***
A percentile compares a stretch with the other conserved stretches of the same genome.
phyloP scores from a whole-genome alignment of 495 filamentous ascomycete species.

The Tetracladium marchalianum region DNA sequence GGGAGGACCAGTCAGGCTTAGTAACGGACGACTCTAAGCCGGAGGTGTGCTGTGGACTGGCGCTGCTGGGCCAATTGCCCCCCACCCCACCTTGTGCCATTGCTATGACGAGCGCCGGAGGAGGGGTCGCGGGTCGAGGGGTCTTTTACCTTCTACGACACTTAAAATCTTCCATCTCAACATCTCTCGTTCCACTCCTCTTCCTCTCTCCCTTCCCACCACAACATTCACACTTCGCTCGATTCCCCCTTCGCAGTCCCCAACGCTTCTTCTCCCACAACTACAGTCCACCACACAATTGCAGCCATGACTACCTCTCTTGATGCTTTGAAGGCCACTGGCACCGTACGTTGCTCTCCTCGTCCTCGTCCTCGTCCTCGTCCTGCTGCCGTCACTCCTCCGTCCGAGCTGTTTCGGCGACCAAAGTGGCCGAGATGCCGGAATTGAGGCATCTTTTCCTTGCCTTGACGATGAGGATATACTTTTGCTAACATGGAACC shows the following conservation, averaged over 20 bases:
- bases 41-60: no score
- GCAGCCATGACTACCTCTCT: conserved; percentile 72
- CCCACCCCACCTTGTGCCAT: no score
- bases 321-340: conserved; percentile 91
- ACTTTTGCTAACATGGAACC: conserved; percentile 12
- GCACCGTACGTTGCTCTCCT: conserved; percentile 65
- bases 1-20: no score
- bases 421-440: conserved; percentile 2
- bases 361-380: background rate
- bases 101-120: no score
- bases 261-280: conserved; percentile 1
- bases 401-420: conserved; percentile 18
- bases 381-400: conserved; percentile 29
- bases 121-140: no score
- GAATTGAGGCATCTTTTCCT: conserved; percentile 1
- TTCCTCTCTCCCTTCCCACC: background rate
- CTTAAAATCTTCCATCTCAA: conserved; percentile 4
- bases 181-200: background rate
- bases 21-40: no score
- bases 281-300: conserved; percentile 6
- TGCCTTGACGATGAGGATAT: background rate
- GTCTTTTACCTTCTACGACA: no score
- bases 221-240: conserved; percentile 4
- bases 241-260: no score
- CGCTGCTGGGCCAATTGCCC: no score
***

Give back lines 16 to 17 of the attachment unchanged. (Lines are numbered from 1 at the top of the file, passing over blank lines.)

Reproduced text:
- bases 381-400: conserved; percentile 29
- bases 121-140: no score